UCDSB trustees call for stop arm cameras on buses

·3 min read

BROCKVILLE – Trustees with the Upper Canada District School Board are calling on upper-tier municipal governments to take the next step to improve bus safety for students.

The board passed a motion at its December 15, 2021 meeting calling for municipalities to mandate the use of stop-arm cameras on school buses through the Provincial Offences Act.

Trustee Bill MacPherson (Ward Two) tabled the motion and spoke with first-hand knowledge of drivers illegally passing stopped school buses. He also drives a school bus in Lanark County near Perth and told the board that he had experienced six incidents in the past month himself, including on the morning of the board meeting.

“It was one of those moments that school bus drivers do not like to remember,” he said of the near miss when a vehicle ran the safety barrier. “On a scale of one-to-10, it was an eight on the danger level.”

Ontario passed legislation in 2020 that allowed for the installation of stop arm cameras on buses and that the footage can be used in court. This treats the stop arm cameras as being similar to stationary red light cameras that municipalities can use at intersections or speeding “hot spots.”

Upper-tier municipalities like the United Counties of Stormont, Dundas, and Glengarry, or the United Counties of Leeds and Grenville define through bylaw certain aspects of the Provincial Offences Act. A bylaw would have to pass by Counties Council vote for this legislation to go into effect in that jurisdiction.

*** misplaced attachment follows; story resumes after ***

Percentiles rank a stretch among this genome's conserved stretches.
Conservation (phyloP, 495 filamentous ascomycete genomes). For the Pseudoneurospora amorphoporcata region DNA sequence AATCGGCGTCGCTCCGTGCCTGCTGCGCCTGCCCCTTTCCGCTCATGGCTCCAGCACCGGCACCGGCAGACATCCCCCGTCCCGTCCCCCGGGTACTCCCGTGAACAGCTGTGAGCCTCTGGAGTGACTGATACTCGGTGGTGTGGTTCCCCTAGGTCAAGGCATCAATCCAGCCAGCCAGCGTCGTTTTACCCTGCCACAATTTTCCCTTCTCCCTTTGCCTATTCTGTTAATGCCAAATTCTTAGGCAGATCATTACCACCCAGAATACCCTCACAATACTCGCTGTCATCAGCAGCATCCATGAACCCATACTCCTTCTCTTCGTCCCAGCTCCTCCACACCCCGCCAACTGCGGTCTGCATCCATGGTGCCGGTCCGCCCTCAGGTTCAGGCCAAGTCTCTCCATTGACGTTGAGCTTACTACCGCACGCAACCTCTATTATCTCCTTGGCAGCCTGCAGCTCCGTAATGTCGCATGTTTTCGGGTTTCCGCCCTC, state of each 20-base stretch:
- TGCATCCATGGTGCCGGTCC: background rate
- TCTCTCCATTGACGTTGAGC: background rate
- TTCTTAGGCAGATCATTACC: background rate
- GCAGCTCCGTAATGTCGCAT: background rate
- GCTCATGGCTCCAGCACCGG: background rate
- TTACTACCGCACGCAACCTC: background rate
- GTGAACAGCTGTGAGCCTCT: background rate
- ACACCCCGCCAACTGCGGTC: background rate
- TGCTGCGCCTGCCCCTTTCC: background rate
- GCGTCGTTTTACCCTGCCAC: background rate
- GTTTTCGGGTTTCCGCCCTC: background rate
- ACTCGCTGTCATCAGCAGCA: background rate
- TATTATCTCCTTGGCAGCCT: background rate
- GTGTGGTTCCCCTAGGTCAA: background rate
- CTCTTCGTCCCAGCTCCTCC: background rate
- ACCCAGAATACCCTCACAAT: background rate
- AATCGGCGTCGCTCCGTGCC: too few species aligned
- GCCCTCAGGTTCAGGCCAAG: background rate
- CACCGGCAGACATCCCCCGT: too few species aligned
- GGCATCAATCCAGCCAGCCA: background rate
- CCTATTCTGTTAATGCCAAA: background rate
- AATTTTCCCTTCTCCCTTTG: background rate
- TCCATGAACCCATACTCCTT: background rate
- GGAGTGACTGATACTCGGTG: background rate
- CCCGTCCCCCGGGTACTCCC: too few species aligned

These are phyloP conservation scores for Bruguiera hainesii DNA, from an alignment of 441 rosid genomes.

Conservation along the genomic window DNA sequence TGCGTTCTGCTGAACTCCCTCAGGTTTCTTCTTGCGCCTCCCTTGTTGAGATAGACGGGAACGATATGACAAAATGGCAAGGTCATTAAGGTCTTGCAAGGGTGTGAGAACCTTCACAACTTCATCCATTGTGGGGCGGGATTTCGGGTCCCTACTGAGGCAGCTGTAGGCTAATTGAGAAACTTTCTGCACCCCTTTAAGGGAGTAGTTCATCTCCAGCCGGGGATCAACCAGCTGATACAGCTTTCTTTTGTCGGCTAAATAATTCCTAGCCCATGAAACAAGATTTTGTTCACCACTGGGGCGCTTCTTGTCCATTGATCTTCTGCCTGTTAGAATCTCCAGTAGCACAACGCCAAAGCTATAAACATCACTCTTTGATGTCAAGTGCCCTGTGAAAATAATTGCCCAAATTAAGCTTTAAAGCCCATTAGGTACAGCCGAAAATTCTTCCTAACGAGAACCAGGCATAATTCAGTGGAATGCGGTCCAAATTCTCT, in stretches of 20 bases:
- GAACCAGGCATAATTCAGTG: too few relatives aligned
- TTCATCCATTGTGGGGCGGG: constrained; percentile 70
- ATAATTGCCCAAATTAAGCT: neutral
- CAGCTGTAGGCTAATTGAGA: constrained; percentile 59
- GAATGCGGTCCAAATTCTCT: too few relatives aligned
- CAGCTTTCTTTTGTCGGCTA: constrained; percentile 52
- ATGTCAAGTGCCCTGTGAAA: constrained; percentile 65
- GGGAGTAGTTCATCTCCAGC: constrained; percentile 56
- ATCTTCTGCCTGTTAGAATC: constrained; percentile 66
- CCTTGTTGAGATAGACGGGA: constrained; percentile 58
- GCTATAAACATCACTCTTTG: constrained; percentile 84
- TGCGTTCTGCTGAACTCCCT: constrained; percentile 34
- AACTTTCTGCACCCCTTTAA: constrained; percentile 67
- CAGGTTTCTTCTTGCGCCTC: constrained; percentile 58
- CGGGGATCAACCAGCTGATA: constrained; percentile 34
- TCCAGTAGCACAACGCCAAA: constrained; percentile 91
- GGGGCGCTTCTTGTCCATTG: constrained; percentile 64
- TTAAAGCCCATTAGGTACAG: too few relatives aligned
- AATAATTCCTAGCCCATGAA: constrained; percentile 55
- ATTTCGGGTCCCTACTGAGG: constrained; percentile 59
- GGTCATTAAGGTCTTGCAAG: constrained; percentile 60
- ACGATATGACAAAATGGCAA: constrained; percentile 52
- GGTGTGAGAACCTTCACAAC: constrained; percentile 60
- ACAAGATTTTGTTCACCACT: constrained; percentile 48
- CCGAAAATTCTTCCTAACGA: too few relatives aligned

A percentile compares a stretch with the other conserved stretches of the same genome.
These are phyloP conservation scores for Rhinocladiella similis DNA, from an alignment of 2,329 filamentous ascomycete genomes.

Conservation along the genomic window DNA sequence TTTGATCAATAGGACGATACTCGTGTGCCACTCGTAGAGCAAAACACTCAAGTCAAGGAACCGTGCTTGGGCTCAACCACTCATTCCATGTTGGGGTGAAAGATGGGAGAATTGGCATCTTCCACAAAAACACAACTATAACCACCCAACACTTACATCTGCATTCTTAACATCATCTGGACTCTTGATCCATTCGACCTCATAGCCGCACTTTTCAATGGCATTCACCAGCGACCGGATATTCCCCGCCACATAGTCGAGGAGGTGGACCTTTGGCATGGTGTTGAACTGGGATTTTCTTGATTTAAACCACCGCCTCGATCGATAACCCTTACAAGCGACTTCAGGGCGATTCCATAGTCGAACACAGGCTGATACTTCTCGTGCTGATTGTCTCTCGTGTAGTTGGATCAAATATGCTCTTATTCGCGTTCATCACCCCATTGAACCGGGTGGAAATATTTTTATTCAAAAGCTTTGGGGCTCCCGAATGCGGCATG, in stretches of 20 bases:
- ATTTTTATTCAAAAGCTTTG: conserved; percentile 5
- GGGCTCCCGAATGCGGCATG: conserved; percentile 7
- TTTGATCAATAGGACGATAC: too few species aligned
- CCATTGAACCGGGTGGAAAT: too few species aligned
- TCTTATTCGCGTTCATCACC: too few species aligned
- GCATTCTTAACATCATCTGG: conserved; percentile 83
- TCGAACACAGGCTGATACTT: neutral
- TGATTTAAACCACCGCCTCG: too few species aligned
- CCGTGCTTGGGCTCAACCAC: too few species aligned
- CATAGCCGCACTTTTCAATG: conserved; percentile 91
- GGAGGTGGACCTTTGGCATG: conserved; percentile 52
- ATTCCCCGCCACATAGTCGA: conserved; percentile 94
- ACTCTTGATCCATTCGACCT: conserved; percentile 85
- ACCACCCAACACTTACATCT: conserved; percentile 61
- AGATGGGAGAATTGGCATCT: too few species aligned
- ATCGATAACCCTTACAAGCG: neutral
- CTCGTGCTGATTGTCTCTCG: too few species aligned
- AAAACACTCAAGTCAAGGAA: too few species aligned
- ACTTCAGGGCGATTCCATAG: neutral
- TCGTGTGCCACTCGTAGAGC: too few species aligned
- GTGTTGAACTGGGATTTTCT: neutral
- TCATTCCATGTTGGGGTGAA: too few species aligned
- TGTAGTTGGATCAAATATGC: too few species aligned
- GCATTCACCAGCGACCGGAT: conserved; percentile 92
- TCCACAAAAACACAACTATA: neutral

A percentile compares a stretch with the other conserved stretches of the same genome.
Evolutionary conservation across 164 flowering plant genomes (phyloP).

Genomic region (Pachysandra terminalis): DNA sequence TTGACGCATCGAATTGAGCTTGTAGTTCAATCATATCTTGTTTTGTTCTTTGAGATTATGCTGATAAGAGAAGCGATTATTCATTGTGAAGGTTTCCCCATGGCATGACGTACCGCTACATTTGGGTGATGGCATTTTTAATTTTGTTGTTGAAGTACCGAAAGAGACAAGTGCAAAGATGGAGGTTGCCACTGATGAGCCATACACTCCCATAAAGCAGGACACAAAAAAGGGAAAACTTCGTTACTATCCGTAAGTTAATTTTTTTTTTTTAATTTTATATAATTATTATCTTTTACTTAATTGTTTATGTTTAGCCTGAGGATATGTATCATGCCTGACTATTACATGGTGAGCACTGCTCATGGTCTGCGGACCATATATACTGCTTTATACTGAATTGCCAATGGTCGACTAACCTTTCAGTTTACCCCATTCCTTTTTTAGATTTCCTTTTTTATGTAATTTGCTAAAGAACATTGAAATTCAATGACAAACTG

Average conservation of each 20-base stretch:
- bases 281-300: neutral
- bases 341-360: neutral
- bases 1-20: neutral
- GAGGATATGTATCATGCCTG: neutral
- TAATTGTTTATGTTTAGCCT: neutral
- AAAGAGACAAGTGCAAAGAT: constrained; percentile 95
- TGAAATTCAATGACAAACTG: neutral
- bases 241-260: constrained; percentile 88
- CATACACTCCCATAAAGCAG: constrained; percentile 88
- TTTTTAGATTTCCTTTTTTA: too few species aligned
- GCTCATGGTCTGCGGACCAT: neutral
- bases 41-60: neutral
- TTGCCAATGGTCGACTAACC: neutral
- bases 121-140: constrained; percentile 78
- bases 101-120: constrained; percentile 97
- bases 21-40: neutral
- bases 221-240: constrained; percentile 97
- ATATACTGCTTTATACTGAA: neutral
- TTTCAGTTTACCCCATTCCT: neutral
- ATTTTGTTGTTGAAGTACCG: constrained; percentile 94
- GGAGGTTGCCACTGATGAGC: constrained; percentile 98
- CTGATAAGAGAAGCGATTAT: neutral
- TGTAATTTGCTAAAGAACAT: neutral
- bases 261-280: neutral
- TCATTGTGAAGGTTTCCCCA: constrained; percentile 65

“It is on the upper tier municipalities to enter into an enforcement agreement with the supplier of stop arm cameras to use,” he said. “Essentially what has happened is that one level of government has passed the responsibility on to another level government.”

He added that the only way of getting stop arm cameras on buses is to remind municipalities that the legislation gives them those tools.

Increased police enforcement can be requested MacPherson said, but there are resource challenges.

“We have over 700 school buses on the road for five-to-six hours a day,” he said. “You cannot ask police officers to follow those buses around looking for people that run stop arms on school buses.”

MacPherson explained that the typical school bus fatality happens in mornings, in good weather, with clear roads, and mostly children under nine years old are involved.

“It has been proven that 94 per cent of people who get a ticket from a stop arm camera do not repeat the offense,” he said. “It’s not a pandemic. It’s not an epidemic. However it is an accident waiting to happen. And I for one do not want to be that driver that is sitting there in the drivers seat having one of my children killed or badly injured by a stop light bandit.”

Trustee David McDonald (Ward Eight) questioned the jurisdiction of the board to ask for stop arm cameras to be installed as a school board does not legislate the Highway Traffic Act.

Speaking in support of the motion, UCDSB trustee board chair John McAllister said “I don’t care whose jurisdiction this is, it just needs to get done.”

Ward Five Trustee John McCrae also spoke in favour of the motion.

“It seems to me it’s our children and our responsibility to speak for them.”

Student trustees Bradford Ward and Eshal Ali, while unable to vote for the motion, both indicated their support for the motion as well.

The motion passed with only McDonald abstaining from the vote.

Phillip Blancher, Local Journalism Initiative Reporter, The Morrisburg Leader

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